Time for some backcountry regulation?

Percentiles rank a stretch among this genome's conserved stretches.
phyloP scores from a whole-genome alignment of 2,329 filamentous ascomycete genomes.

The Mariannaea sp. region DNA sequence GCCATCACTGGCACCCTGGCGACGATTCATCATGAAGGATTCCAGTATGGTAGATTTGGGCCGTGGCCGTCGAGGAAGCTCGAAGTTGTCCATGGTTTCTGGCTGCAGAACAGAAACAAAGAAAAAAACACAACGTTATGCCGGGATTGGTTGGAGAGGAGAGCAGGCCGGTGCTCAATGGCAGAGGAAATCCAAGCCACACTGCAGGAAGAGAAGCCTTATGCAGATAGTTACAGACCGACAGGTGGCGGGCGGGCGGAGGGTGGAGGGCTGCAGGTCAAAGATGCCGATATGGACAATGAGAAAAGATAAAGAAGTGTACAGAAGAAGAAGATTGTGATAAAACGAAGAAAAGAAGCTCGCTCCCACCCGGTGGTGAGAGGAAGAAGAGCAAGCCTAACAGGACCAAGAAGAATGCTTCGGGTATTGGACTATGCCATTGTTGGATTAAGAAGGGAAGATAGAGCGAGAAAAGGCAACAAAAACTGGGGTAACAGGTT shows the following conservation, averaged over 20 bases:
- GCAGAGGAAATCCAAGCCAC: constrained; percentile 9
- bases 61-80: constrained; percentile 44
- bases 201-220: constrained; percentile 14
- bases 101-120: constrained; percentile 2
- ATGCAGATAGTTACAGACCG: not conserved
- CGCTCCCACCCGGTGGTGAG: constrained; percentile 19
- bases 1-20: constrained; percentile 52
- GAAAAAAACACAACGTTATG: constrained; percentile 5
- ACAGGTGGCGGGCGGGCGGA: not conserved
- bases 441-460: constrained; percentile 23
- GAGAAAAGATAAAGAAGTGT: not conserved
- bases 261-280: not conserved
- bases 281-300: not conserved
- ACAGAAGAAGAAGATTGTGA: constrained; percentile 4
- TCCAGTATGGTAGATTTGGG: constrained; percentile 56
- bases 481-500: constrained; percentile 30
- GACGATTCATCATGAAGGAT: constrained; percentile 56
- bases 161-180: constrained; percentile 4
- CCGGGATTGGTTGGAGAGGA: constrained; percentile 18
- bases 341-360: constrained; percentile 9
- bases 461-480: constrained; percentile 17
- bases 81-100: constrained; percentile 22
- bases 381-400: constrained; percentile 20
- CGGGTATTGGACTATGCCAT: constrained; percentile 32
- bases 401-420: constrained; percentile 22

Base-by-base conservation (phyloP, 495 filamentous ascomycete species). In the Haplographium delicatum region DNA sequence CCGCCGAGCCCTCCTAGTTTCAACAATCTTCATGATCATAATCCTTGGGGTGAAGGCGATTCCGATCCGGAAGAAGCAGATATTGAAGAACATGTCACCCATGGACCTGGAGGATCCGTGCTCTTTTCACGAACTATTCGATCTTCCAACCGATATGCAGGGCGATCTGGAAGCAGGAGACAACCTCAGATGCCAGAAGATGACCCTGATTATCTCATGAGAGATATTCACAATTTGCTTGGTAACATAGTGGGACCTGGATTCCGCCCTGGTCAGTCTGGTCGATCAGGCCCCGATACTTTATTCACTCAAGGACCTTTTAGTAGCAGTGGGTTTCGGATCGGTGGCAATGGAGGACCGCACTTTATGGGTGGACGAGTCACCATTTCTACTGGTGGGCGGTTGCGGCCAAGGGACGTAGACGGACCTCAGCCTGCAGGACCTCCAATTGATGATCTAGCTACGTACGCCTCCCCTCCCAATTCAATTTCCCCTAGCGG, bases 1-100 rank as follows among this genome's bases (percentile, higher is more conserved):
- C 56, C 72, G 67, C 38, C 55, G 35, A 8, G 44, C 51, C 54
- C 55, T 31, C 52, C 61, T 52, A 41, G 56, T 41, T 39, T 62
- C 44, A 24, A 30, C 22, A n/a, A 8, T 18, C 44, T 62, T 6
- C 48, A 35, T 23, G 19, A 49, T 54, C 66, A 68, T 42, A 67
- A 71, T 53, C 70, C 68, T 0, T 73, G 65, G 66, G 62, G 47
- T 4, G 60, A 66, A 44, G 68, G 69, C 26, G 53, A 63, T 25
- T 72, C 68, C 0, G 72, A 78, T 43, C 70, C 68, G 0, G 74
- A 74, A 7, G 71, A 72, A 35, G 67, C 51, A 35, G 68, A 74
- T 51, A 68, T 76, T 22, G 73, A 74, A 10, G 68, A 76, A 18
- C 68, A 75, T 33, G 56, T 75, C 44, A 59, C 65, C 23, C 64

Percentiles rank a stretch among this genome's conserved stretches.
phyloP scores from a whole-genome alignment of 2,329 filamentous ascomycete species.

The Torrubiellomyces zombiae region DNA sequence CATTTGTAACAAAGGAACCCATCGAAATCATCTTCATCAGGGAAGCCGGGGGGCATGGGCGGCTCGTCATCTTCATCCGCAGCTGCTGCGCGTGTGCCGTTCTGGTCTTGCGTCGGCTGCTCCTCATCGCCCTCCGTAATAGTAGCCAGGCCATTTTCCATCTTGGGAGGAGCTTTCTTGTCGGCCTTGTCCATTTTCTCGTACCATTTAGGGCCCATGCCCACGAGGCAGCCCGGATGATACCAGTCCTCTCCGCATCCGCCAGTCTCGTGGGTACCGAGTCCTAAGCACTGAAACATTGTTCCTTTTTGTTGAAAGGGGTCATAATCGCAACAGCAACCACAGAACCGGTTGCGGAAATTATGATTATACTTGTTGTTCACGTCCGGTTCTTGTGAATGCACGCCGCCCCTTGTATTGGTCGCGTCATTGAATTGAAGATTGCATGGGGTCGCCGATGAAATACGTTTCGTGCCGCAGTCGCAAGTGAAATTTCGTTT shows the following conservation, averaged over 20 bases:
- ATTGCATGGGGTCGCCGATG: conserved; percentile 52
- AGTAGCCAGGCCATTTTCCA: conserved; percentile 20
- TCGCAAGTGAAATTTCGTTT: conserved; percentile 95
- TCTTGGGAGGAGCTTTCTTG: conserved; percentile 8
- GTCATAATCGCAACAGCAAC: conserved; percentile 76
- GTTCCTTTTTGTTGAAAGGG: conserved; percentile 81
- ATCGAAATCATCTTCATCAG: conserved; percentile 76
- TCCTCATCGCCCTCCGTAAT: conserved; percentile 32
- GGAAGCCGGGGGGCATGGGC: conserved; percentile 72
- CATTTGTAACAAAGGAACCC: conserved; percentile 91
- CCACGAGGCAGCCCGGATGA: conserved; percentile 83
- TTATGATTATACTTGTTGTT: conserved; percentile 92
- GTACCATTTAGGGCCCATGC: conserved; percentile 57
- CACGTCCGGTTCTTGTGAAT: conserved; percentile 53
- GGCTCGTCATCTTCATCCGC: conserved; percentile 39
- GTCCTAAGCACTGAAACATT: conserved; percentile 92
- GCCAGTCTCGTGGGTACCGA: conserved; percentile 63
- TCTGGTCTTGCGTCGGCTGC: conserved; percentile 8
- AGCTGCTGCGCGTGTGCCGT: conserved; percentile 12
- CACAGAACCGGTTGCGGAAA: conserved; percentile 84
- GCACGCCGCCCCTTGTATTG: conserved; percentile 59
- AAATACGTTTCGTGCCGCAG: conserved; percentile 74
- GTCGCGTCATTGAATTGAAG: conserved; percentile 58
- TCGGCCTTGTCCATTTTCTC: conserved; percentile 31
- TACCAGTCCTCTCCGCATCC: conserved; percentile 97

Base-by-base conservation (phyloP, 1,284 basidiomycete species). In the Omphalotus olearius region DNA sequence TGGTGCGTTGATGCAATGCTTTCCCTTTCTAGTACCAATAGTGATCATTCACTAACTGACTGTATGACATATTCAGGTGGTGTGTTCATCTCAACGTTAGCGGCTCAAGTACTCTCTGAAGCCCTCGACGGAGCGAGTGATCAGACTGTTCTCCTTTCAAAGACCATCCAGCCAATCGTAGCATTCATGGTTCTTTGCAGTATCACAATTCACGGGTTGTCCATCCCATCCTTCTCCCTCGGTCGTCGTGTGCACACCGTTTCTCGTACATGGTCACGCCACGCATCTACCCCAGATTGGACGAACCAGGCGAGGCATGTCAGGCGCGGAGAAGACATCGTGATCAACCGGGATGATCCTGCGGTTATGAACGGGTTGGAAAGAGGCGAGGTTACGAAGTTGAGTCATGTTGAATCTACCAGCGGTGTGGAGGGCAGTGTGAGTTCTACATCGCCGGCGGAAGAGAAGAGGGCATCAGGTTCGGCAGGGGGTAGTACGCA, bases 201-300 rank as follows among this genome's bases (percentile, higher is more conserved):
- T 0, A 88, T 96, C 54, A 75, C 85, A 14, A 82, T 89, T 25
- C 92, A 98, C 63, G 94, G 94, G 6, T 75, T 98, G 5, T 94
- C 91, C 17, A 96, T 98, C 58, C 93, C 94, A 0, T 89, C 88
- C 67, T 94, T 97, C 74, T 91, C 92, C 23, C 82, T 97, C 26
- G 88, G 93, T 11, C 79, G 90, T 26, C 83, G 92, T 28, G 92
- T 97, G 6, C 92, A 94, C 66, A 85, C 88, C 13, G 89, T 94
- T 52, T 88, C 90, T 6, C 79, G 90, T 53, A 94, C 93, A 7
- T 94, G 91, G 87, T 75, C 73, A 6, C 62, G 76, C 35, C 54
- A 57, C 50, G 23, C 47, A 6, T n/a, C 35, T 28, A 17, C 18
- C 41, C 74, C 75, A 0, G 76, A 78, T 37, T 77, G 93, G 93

ASPEN While a snowmobiler and a snowboarder who collided Jan. 14 on Richmond Ridge disagree on just about every detail of the crash and its aftermath, they share an opinion on what should happen next.Both Roy Reed, the snowmobiler, and Doran Laybourn, the rider, believe public agencies need to do more to improve safety on the back side of Aspen Mountain. Both men said in separate interviews Monday that greater backcountry management could prevent accidents like the one that injured them both.”It definitely needs to be regulated,” said Reed, a 47-year-old from New Castle, who described himself as an avid snowmobiler.The Aspen Skiing Co. has “kicked out” other users on some national forest lands in the area as part of its commercial powder tours operation, Reed said. That limits the terrain available to backcountry skiers and snowboarders who use snowmobiles for rides to the top of the hills. Snowmobilers are also restricted to a handful of routes open to the public.When the amount of terrain available to the public is pinched down in such a popular backcountry area, “it causes things like this to happen,” Reed said.Aspen-Sopris District Ranger Bill Westbrook said the agency already undertakes extensive management in the area by designating areas where motorized uses are allowed and prohibited. Opening more area for motorized uses wouldn’t improve public safety, he said.Reed and Laybourn collided near Hurricane Point, about 3 miles south of the Sundeck, while pursuing different passions in the backcountry on a Sunday afternoon.Laybourn’s right leg was shattered and he suffered broken bones to his face, as well as lacerations to his face and head. Reed was knocked off his snowmobile and suffered a concussion and various other injuries.Laybourn was in the hospital for nearly two weeks and faces a long recovery period. Reed said he was hospitalized for four days from concussion symptoms, and he still has aches and pains.The sheriff’s office investigated the accident and determined no charges were warranted. It closed its investigation Monday.Laybourn appealed for steps to be taken to improve the safety on Richmond Ridge. “Is it a free-for-all back there or is someone or some agency going to step up to help?” he asked in a statement Monday.His father, Royal Laybourn, has also urged Pitkin County to do more to improve safety in the area so no other family suffers what his has. Since the accident, Royal said, numerous people have told him about their own close calls in that area.Land ownership along Richmond Ridge resembles a jigsaw puzzle. Private patented mining claims intermingle with public lands managed by the U.S. Forest Service.The Forest Service issues a commercial permit to the Aspen Skiing Co. for Aspen Mountain Powder Tours. The Skico uses about 1,100 acres for the powder tours. About one-half of the acreage is leased from private property owners, the rest is on public land.The area is a magnet for backcountry powderhounds after snowstorms. Its popularity draws snowcats and snowmobiles, along with skiers and riders.Reed said his collision with Laybourn was an unfortunate event where neither was at fault. “I look at it as an accident,” he said.If anyone is to blame, he said, it is the Forest Service and the Skico for restricting part of Richmond Ridge from use by the general public.”That’s who I’m pointing a finger at,” Reed said.The Forest Service views conditions on Richmond Ridge differently. Agency officials have always cried foul when people claim that the Skico has exclusive use of public lands. They note that anybody can ski or ride slopes the Skico uses for its powder tours. Only snowmobiles and other motorized uses are banned.Snowmobiles are allowed on Richmond Ridge Road, Little Annie Road and Midnight Mine Road, which are public routes, along with a couple of other groomed tracks the Skico has agreed to share.Westbrook said the Forest Service distributes a map showing what uses are allowed and where, and it patrols the area heavily in the winter. It is among the top three heaviest-patrolled local areas in the winter, if not the top one, he said.The Forest Service also marks open and closed routes with hundreds of posts and signs.”From our standpoint, we are managing it,” Westbrook said.That said, “inherent risks” remain in using national forest lands, Westbrook added. Heavy use of an area will inevitably include conflicts, he said.The Forest Service is working on a travel management plan for the entire 2.3 million-acre White River National Forest. That plan, which is supposed to be completed this year, has the potential to increase management of the Richmond Ridge area.Pitkin County Sheriff Bob Braudis said his agency will not play a role in land-use decisions. “Our interest is purely public safety,” he said. That means the office will respond to accidents and participate in rescues involving avalanches.Braudis said the sheriff’s office shouldn’t be a decision-maker on what uses to allow in what areas.Scott Condon’s e-mail address is email@example.com.
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